Growing with Mathematics© is a comprehensive curriculum which incorporates a balancedapproach to learning mathematical concepts and problemsolving skills. The program reflects current cognitive and social theories of early mathematics learning. In particular, the program views children as active learners who construct their own mathematical understanding through interacting with their environment and their peers.
Growing with Mathematics© is the result of 30 years of research which has identified several areas which are critical to mathematical learning and success. All learning expectations within the program are designed to provide significant, carefully sequenced mathematics experiences.
The program reflects the philosophy that all children can learn mathematics when they are provided: 
 A wide range of learning experiences
 High expectations
 Ability to use prior experiences
 Conceptual understanding


The following five interrelated content strands form the basis of this exemplary mathematics curriculum: 

Numbers and Operations 
A major focus of number work is to help children learn to count accurately and with understanding. They also begin to compare and order numbers, using concrete materials and then symbols. Number concepts are developed through activities that involve: 
 Estimating and counting objects, both concrete and pictorial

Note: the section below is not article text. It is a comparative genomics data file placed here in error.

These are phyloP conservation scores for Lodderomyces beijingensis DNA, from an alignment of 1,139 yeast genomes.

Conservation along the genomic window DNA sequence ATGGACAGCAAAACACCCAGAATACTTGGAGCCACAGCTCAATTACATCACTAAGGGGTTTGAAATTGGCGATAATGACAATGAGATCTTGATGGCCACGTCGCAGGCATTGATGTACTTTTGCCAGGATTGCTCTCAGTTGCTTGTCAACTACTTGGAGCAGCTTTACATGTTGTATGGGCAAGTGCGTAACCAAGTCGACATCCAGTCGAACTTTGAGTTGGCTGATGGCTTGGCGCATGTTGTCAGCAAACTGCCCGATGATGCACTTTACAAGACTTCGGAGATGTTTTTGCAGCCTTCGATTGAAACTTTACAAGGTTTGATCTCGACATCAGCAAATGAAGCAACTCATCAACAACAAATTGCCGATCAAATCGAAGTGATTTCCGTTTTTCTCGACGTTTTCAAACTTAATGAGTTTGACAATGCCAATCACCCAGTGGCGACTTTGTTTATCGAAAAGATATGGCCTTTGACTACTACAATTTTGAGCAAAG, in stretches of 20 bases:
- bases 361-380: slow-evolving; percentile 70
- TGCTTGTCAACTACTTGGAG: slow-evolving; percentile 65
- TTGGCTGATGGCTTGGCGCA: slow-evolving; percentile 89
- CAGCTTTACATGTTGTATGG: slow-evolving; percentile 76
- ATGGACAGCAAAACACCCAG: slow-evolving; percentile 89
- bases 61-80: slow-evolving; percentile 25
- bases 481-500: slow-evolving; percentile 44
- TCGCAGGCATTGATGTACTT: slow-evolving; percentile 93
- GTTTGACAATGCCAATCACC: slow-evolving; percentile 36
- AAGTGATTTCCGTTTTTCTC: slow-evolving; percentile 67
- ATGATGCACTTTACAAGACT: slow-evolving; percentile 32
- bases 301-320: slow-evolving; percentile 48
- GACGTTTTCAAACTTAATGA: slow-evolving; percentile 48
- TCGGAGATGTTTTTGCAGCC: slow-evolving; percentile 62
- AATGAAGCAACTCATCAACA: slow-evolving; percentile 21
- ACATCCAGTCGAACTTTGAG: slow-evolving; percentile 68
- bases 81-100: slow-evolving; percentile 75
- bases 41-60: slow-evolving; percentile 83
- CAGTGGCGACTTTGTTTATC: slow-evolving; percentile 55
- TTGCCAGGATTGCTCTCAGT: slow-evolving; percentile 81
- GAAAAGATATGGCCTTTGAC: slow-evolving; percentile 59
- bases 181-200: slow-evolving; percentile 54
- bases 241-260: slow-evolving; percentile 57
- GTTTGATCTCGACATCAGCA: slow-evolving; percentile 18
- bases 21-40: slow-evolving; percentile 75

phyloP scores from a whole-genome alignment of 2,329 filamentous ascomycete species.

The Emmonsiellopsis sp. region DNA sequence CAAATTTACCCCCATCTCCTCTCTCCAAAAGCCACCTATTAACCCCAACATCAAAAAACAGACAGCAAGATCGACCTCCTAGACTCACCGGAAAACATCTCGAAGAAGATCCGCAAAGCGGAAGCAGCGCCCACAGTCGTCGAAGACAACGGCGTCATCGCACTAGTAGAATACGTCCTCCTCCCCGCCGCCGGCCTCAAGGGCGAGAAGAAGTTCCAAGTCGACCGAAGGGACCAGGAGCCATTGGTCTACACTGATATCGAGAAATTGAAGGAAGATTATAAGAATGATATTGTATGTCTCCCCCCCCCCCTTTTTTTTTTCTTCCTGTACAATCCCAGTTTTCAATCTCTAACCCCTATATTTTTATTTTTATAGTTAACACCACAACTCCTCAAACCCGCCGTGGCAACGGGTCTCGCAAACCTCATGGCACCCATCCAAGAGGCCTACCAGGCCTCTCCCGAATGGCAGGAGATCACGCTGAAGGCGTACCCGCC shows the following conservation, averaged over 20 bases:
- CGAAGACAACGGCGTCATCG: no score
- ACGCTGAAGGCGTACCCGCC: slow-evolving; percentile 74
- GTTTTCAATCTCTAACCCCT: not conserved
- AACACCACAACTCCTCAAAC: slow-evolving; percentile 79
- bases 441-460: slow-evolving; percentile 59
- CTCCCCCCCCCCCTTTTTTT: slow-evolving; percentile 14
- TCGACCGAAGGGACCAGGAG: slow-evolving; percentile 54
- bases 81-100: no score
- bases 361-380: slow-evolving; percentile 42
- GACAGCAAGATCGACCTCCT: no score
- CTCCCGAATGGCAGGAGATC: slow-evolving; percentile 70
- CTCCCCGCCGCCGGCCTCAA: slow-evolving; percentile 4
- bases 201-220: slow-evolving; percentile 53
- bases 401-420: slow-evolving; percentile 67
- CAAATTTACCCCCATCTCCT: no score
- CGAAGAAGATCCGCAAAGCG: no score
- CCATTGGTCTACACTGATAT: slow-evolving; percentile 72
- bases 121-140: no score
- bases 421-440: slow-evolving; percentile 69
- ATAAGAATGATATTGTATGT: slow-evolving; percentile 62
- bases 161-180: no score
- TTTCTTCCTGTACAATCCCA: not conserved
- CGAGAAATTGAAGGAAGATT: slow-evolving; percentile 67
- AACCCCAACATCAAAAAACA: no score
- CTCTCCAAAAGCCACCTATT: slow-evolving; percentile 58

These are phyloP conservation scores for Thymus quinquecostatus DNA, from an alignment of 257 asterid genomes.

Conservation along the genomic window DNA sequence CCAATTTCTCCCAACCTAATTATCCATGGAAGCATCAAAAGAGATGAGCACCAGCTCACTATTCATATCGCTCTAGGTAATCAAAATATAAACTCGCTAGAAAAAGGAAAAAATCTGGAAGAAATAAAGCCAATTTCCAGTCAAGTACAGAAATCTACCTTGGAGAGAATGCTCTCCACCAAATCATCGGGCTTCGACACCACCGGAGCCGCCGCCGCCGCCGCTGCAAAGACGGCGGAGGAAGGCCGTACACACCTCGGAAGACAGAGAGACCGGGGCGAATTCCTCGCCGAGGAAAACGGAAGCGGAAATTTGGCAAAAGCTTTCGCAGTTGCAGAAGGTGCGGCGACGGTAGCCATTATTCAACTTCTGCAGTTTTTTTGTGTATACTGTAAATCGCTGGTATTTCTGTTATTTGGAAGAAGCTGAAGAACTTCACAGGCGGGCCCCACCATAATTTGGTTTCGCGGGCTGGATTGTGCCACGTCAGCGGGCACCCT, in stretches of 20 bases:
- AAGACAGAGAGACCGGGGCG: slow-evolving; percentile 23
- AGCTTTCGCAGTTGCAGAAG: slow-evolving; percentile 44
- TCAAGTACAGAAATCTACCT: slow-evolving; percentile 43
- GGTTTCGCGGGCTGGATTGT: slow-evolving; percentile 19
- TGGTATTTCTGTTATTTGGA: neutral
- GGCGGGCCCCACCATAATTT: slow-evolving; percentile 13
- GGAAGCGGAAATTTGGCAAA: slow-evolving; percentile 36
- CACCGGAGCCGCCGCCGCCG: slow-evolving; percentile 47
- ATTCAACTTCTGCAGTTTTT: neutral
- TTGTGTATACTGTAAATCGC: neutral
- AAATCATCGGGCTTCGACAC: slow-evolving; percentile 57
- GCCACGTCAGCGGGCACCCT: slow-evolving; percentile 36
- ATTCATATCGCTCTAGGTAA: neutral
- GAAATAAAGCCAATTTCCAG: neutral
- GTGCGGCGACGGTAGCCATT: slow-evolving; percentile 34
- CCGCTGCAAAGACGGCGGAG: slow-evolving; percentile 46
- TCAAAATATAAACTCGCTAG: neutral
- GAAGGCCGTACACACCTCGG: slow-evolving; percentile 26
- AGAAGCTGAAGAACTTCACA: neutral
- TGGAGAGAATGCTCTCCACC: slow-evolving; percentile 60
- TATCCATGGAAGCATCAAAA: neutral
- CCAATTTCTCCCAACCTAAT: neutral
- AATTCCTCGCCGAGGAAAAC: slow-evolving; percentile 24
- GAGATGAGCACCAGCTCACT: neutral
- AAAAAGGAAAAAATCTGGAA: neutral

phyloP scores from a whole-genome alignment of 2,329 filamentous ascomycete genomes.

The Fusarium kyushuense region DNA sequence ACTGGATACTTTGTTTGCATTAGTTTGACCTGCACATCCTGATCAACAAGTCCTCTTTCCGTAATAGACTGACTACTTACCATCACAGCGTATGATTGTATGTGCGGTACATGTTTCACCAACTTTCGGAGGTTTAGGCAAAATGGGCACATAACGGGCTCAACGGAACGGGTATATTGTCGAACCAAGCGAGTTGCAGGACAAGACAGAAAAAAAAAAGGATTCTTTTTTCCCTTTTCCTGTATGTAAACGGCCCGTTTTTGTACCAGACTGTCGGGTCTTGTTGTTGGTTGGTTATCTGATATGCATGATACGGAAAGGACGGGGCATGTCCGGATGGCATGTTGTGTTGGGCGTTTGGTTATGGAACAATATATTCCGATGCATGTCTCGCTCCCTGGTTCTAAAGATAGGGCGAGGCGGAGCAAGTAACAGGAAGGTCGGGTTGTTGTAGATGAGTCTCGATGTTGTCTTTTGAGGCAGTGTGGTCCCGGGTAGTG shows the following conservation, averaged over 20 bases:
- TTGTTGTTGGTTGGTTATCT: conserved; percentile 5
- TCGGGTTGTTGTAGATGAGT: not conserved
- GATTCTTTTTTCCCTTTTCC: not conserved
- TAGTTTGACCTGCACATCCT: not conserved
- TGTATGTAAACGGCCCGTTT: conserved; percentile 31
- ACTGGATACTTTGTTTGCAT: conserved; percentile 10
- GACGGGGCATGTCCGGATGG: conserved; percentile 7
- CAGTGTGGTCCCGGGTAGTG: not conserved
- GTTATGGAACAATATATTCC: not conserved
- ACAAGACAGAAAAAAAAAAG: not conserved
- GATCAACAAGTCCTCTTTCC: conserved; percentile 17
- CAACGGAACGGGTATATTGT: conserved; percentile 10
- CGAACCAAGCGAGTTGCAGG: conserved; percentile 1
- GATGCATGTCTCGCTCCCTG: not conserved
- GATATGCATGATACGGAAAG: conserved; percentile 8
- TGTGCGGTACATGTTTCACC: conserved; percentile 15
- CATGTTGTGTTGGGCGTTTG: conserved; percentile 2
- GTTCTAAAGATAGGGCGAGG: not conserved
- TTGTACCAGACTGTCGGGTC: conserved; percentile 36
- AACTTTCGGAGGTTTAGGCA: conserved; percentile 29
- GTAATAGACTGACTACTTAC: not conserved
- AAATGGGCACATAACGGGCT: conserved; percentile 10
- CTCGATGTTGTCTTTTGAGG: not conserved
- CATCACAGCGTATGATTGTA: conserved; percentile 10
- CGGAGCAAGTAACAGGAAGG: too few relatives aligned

Working with different representations of numbers
 Comparing and ordering groups of concrete objects
 Recognizing and beginning to write number symbols
 Using the language of ordinal numbers
 Joining numbers together and breaking numbers apart


Algebra 
Children begin to develop algebraic thinking through activities that involve: 
 Sorting and classifying concrete objects or pictures
 Identifying, describing, creating, copying, and extending patterns of sounds, actions, or objects
 Writing number symbols


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Geometry 
Geometry is an intuitive part of mathematics for young children, who are naturally interested in the shape, size, and position of objects in the world around them. Geometric concepts and related language are developed through children: 
 Describing the relative position of objects in the real world and in pictures
 Investigating the characteristics and properties of 3D solids and 2D shapes, and describing their attributes; for example, a triangle has three sides
 Hearing and beginning to use formal names for 3D and 2D shapes.


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Measurement 
The focus is on helping children identify, describe, and compare measurable attributes such as length, size, weight, and capacity. Activities that help develop concepts related to measurement and measuring time include: 
 Describing measurable attributes; for example, using the words long and short to describe length
 Identifying which object has more or less of a given attribute
 Ordering objects according to a given attribute
 Ordering events in a story or everyday situation
 Working with a calendar that shows the days of the school week


Data Analysis and Probability 
Activities that contribute to the development of data analysis skills include: 
 Classifying objects as the same or different, according to an attribute such as color, size, or shape
 Sorting concrete or pictorial objects
 Interpreting simple graphs and charts
 Making simple graphs and charts; for example, by sorting concrete objects on a graphing mat, or by placing stickers on a weather chart


Research results from schools representing diverse populations in both low and high socioeconomic statuses demonstrate that Growing with Mathematics improves student performance in mathematics. 
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